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K. C. Ball

June 2009

At Both Ends

 Artwork adapted from a photo using the . (This version of the photo may therefore also be used under those terms.) Originally located on . 

“I’m no movie critic,” I said.

“Not what I meant,” he said. “What they always say the uncle said, about responsibility and power, what do you think?”

Artwork adapted from a photo using the Creative Commons Share-Alike license. (This version of the photo may therefore also be used under those terms.) Originally located on Flickr.

“Mind if I ask you something?”

It took me by surprise. I hadn’t noticed the guy standing next to me, there in the multiplex lobby. Minutes before, Lucille and I had been strolling toward the doors after seeing the new Spider-Man movie; then she let go of my hand and made her way toward the ladies’ room.

“Nature calls,” she said over her shoulder.

After fourteen years married to Lucille, I knew how to play the game. I stepped to the wall, leaned against a poster advertising George Clooney’s next flick, and settled in to wait. And this guy pops that question.

“You waiting, too?” I asked.

“You could say that,” he replied. “You mind if I ask some questions while we wait?”

“Ask away,” I said. I’m a bartender, and I’ve heard it all, so I figured there wasn’t much the fellow could say to surprise me.

“You just saw Spider-Man, right?”


“What do you think?”

“I’m no movie critic,” I said.

“Not what I meant,” he said. “What they always say the uncle said, about responsibility and power, what do you think?”

I took a long, hard gander then. He looked to be your regular comic book geek: tall and skinny, almost as thin as those girls who don’t want to eat, with hair that looked like he just stepped out of the wind. Safe enough.

“I don’t know,” I said. “It’s corny, but I figure it’s true. I mean, we all got to do what we can to make the world better, right?” The guy nodded.

“If you could, would you save people?” he asked.

“You a Roller?”

I get my share of Holy Rollers in the bar. Most are the harmless sort, just out to bring the world to Jesus, but they’re impossible to get rid of, like roaches. Once in awhile I get a troublemaker. Lucille would not be happy if I had collected a Roller. He waved my concern away.

“Not what I meant,” he said. “If you could, would you rescue someone in trouble?”

“What kind of trouble?” I asked, and then I saw where he was headed. “You mean if I was a superhero!”

He inched closer; I was speaking his language.

“That’s it. Would you help?”

I was on familiar ground now. I heard that sort of thing all the time at the bar. ‘Who’s faster: Flash or Quicksilver?’ ‘How come no one recognizes that Clark Kent is Superman, just because he puts on glasses?’ ‘Would you rather be Batman or the Green Lantern?’

Everybody knows there’s no superheroes, but I think folks talk about them so much because we all wish they were real. I expect everybody would sleep better most nights, knowing there were heroes watching out for us. I know I would.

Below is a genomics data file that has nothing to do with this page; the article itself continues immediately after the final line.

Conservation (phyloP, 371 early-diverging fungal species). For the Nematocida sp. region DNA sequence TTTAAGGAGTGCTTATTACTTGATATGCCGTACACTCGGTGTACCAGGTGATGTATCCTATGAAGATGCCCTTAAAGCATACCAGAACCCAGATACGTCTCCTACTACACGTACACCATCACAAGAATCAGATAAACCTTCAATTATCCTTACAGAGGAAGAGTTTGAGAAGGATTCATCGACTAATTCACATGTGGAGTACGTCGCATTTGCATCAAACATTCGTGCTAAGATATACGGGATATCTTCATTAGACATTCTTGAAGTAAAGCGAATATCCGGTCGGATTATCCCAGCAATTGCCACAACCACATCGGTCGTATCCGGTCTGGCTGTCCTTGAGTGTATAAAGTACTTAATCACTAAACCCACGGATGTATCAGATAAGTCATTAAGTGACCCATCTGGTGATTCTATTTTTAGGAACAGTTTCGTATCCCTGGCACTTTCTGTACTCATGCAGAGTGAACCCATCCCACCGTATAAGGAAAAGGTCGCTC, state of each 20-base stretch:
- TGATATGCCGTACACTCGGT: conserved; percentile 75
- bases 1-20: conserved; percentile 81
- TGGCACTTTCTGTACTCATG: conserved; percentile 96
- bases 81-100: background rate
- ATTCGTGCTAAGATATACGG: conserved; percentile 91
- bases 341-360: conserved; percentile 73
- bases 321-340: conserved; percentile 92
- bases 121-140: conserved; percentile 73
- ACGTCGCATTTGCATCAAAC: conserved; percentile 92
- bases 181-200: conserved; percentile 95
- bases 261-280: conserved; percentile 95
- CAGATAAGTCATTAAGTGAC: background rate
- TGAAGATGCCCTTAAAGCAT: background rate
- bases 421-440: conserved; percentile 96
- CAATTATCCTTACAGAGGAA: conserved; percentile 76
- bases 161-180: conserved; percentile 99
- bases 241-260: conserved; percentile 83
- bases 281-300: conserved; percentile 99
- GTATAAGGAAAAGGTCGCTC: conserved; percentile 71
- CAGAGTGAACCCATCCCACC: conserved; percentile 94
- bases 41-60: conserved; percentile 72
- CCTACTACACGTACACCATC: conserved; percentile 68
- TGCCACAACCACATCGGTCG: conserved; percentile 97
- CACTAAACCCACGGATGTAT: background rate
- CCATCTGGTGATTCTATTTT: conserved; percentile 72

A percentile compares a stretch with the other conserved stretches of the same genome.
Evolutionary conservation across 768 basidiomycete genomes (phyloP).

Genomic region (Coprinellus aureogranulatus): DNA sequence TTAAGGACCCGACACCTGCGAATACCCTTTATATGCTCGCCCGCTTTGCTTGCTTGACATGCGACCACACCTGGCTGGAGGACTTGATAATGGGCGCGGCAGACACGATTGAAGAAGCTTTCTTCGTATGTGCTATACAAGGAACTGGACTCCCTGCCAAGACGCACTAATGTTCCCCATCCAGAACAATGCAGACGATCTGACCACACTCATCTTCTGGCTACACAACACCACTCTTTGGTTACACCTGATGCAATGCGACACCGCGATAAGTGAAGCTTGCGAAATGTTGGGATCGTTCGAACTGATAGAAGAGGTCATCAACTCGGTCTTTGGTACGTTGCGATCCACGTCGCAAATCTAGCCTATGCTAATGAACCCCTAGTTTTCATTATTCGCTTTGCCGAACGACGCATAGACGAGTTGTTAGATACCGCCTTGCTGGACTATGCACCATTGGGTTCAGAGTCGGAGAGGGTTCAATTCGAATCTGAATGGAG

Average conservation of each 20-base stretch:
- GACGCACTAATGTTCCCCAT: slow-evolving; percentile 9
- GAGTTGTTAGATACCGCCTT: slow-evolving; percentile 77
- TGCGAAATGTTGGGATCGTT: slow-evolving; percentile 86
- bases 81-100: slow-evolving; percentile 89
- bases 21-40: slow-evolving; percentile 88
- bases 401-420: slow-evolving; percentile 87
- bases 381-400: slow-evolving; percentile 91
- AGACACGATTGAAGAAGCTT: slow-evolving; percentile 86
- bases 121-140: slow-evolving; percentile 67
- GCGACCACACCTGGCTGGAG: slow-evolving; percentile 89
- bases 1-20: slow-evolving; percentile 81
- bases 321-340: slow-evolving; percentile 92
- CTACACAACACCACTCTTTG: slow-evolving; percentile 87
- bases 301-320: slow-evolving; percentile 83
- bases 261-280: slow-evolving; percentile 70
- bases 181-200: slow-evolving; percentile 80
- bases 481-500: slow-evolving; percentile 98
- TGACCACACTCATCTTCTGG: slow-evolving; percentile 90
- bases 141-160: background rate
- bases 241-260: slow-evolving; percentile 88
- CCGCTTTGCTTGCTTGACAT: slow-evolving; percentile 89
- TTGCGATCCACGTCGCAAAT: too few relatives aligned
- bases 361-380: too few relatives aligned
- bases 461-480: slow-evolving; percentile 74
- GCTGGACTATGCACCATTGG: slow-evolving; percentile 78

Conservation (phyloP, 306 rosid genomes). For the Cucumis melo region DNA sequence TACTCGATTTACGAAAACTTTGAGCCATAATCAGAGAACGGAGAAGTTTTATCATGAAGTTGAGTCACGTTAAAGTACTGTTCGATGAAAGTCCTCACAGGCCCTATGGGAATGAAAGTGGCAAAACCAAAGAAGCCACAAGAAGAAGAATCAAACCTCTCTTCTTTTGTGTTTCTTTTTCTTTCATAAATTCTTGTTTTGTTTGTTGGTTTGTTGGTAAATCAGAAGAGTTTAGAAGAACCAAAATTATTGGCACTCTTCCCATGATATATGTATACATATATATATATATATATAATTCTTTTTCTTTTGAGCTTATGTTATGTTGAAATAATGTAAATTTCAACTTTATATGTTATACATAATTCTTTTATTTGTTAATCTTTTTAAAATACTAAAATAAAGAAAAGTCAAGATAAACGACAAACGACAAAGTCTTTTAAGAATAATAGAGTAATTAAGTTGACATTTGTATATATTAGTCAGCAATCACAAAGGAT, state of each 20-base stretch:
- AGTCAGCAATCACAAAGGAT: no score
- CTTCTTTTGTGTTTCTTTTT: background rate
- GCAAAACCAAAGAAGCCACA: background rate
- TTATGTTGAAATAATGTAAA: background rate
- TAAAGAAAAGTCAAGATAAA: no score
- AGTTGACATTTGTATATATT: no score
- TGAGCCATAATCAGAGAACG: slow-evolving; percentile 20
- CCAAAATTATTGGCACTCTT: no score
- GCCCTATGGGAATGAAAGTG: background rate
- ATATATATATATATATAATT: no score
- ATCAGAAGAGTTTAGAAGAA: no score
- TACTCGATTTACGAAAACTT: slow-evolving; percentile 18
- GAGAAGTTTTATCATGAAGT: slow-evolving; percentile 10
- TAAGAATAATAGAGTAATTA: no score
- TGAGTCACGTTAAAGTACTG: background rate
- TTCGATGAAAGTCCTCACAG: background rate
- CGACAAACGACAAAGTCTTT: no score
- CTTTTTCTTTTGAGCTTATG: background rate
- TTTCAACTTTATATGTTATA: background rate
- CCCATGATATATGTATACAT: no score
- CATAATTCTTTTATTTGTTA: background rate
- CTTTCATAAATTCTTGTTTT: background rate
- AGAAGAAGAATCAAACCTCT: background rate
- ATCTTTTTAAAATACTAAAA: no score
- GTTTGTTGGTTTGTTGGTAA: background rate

“Sure, I’d help,” I said. “Wouldn’t you?”

“But how much?”

“Much as I could. A guy’s got to sleep and eat. Take a leak once in awhile. You can’t be everywhere, all the time.”

“What if you could? What if you could move so fast you could be almost everywhere in the world, at almost the same instant?”

I got to admit, he had my imagination sparking now; I used to read the comic books, back in my day.

“Time would go that slow for everybody else?” I asked.

“Uh huh.”

“But not for you?”

“No. It can’t, if you want to be everywhere.”

“Where’s the percentage?” I asked. “Seems to me you’d be on the go twenty-four and seven. A guy’s got to have some time to himself. You’d go crazy if you never slowed down, never took a break.”

“That could happen,” he said.

“But I expect it would get to you, wouldn’t it?” I said. “Thinking about all the people you didn’t help, because you stopped to sleep and eat, to kiss a girl or see a movie.”

“Watch out!”

I watched as this fat slob lumbered toward us, jumbo soda in one hand and paper box of nachos and cheese dip in the other. Maybe he stepped on a piece of ice or a greasy napkin; it didn’t matter. He was coming fast, out-of-control, and if he didn’t hit me, the soda and the cheese sauce would.

I didn’t have time to flinch. One second he and I were on a collision course; the next second fatso was back to his balance, slowing down, and every drop of soda, every stale nacho, and every glob of sorry yellow sauce was in its place.

“Excuse me,” he said, and waddled past.

“Wow!” I said. “Did you see that?”

“Who are you talking to?” I turned, and it was Lucille. There was no sign of the skinny guy.

“Where’d he go?” I asked.

“Who?” she asked.

“The guy with the wild hair.”

“I didn’t see anybody else. Just that tub of lard that almost plastered you to the wall with soda and cheese dip.”

“Yeah, but — ” I said. Lucille interrupted, grabbed my hand, and tugged me toward the daylight.

“Let’s get out of here,” she said. “I swear, sometimes I wonder who takes care of you when I’m not around.”

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About the Author

K. C. Ball

The eyes of K. C. Ball

K.C. Ball grew up in Ohio, with her nose in a book, and now resides in Seattle, a stone’s throw from Puget Sound. Her fiction has appeared online at The Absent Willow Review, Boston Literary Magazine, Every Day Fiction, and various other sites, and in print in Murky Depths #8 and the 2008 Best of Every Day Fiction collection. She is a Finalist in the 1st Quarter 2009 Writers of the Future competition. K.C. blogs about writing at

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